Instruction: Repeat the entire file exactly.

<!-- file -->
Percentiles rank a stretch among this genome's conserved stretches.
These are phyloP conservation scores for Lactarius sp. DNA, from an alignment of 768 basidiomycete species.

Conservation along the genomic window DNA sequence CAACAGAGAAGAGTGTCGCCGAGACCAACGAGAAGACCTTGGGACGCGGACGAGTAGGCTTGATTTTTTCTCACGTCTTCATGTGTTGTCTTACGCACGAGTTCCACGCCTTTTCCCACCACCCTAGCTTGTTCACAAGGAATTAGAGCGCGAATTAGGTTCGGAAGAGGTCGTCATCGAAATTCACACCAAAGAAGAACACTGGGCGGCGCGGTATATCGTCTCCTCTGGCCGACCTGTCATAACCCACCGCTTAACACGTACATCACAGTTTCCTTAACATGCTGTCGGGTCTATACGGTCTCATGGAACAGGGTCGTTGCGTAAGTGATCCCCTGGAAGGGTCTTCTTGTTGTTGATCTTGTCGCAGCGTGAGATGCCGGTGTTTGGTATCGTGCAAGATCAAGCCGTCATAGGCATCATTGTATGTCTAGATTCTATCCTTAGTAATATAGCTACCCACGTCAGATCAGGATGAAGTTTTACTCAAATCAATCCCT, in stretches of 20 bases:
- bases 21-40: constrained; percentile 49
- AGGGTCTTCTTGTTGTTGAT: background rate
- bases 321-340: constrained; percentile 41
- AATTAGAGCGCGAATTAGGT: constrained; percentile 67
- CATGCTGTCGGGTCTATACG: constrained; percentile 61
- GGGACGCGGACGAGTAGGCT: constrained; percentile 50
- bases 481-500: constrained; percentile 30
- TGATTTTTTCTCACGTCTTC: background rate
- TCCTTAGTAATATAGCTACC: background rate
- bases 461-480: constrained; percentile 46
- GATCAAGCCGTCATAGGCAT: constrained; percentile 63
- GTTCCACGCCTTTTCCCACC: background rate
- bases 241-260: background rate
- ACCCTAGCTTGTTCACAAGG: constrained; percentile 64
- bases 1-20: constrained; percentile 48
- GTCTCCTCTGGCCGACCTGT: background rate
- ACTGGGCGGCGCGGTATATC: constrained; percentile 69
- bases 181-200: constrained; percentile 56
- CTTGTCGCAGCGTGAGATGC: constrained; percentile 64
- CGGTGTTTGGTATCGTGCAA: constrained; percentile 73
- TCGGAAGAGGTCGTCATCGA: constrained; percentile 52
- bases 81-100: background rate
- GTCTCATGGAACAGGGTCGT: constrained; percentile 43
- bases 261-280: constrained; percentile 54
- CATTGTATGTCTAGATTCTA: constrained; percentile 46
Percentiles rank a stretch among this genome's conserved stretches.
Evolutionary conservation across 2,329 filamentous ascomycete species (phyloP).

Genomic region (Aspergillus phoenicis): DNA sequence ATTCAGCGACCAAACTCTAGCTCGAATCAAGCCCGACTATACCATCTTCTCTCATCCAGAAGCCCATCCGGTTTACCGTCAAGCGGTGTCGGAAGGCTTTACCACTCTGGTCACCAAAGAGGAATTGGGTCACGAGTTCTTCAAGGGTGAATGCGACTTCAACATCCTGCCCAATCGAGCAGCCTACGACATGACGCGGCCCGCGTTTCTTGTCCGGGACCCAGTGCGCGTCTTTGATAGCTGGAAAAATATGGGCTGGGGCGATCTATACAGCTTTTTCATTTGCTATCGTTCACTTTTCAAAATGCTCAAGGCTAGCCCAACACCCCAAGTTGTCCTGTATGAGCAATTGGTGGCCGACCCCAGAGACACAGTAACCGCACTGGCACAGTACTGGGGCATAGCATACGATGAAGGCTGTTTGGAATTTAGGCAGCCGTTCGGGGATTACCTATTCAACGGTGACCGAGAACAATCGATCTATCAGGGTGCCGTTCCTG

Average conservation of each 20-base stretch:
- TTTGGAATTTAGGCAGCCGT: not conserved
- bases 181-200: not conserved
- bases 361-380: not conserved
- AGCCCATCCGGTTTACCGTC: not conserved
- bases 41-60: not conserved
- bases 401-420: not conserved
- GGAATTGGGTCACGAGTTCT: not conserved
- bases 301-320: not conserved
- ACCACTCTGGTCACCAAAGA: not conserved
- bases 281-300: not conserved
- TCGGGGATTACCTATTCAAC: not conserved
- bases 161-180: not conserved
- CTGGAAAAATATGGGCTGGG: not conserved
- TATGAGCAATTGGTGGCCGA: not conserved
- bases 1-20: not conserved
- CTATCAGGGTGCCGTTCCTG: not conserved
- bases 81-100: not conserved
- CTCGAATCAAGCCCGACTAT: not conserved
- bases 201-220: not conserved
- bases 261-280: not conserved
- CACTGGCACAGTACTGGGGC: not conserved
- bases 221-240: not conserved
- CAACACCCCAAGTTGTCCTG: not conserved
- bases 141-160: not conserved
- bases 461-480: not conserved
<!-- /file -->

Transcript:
Percentiles rank a stretch among this genome's conserved stretches.
These are phyloP conservation scores for Lactarius sp. DNA, from an alignment of 768 basidiomycete species.

Conservation along the genomic window DNA sequence CAACAGAGAAGAGTGTCGCCGAGACCAACGAGAAGACCTTGGGACGCGGACGAGTAGGCTTGATTTTTTCTCACGTCTTCATGTGTTGTCTTACGCACGAGTTCCACGCCTTTTCCCACCACCCTAGCTTGTTCACAAGGAATTAGAGCGCGAATTAGGTTCGGAAGAGGTCGTCATCGAAATTCACACCAAAGAAGAACACTGGGCGGCGCGGTATATCGTCTCCTCTGGCCGACCTGTCATAACCCACCGCTTAACACGTACATCACAGTTTCCTTAACATGCTGTCGGGTCTATACGGTCTCATGGAACAGGGTCGTTGCGTAAGTGATCCCCTGGAAGGGTCTTCTTGTTGTTGATCTTGTCGCAGCGTGAGATGCCGGTGTTTGGTATCGTGCAAGATCAAGCCGTCATAGGCATCATTGTATGTCTAGATTCTATCCTTAGTAATATAGCTACCCACGTCAGATCAGGATGAAGTTTTACTCAAATCAATCCCT, in stretches of 20 bases:
- bases 21-40: constrained; percentile 49
- AGGGTCTTCTTGTTGTTGAT: background rate
- bases 321-340: constrained; percentile 41
- AATTAGAGCGCGAATTAGGT: constrained; percentile 67
- CATGCTGTCGGGTCTATACG: constrained; percentile 61
- GGGACGCGGACGAGTAGGCT: constrained; percentile 50
- bases 481-500: constrained; percentile 30
- TGATTTTTTCTCACGTCTTC: background rate
- TCCTTAGTAATATAGCTACC: background rate
- bases 461-480: constrained; percentile 46
- GATCAAGCCGTCATAGGCAT: constrained; percentile 63
- GTTCCACGCCTTTTCCCACC: background rate
- bases 241-260: background rate
- ACCCTAGCTTGTTCACAAGG: constrained; percentile 64
- bases 1-20: constrained; percentile 48
- GTCTCCTCTGGCCGACCTGT: background rate
- ACTGGGCGGCGCGGTATATC: constrained; percentile 69
- bases 181-200: constrained; percentile 56
- CTTGTCGCAGCGTGAGATGC: constrained; percentile 64
- CGGTGTTTGGTATCGTGCAA: constrained; percentile 73
- TCGGAAGAGGTCGTCATCGA: constrained; percentile 52
- bases 81-100: background rate
- GTCTCATGGAACAGGGTCGT: constrained; percentile 43
- bases 261-280: constrained; percentile 54
- CATTGTATGTCTAGATTCTA: constrained; percentile 46
Percentiles rank a stretch among this genome's conserved stretches.
Evolutionary conservation across 2,329 filamentous ascomycete species (phyloP).

Genomic region (Aspergillus phoenicis): DNA sequence ATTCAGCGACCAAACTCTAGCTCGAATCAAGCCCGACTATACCATCTTCTCTCATCCAGAAGCCCATCCGGTTTACCGTCAAGCGGTGTCGGAAGGCTTTACCACTCTGGTCACCAAAGAGGAATTGGGTCACGAGTTCTTCAAGGGTGAATGCGACTTCAACATCCTGCCCAATCGAGCAGCCTACGACATGACGCGGCCCGCGTTTCTTGTCCGGGACCCAGTGCGCGTCTTTGATAGCTGGAAAAATATGGGCTGGGGCGATCTATACAGCTTTTTCATTTGCTATCGTTCACTTTTCAAAATGCTCAAGGCTAGCCCAACACCCCAAGTTGTCCTGTATGAGCAATTGGTGGCCGACCCCAGAGACACAGTAACCGCACTGGCACAGTACTGGGGCATAGCATACGATGAAGGCTGTTTGGAATTTAGGCAGCCGTTCGGGGATTACCTATTCAACGGTGACCGAGAACAATCGATCTATCAGGGTGCCGTTCCTG

Average conservation of each 20-base stretch:
- TTTGGAATTTAGGCAGCCGT: not conserved
- bases 181-200: not conserved
- bases 361-380: not conserved
- AGCCCATCCGGTTTACCGTC: not conserved
- bases 41-60: not conserved
- bases 401-420: not conserved
- GGAATTGGGTCACGAGTTCT: not conserved
- bases 301-320: not conserved
- ACCACTCTGGTCACCAAAGA: not conserved
- bases 281-300: not conserved
- TCGGGGATTACCTATTCAAC: not conserved
- bases 161-180: not conserved
- CTGGAAAAATATGGGCTGGG: not conserved
- TATGAGCAATTGGTGGCCGA: not conserved
- bases 1-20: not conserved
- CTATCAGGGTGCCGTTCCTG: not conserved
- bases 81-100: not conserved
- CTCGAATCAAGCCCGACTAT: not conserved
- bases 201-220: not conserved
- bases 261-280: not conserved
- CACTGGCACAGTACTGGGGC: not conserved
- bases 221-240: not conserved
- CAACACCCCAAGTTGTCCTG: not conserved
- bases 141-160: not conserved
- bases 461-480: not conserved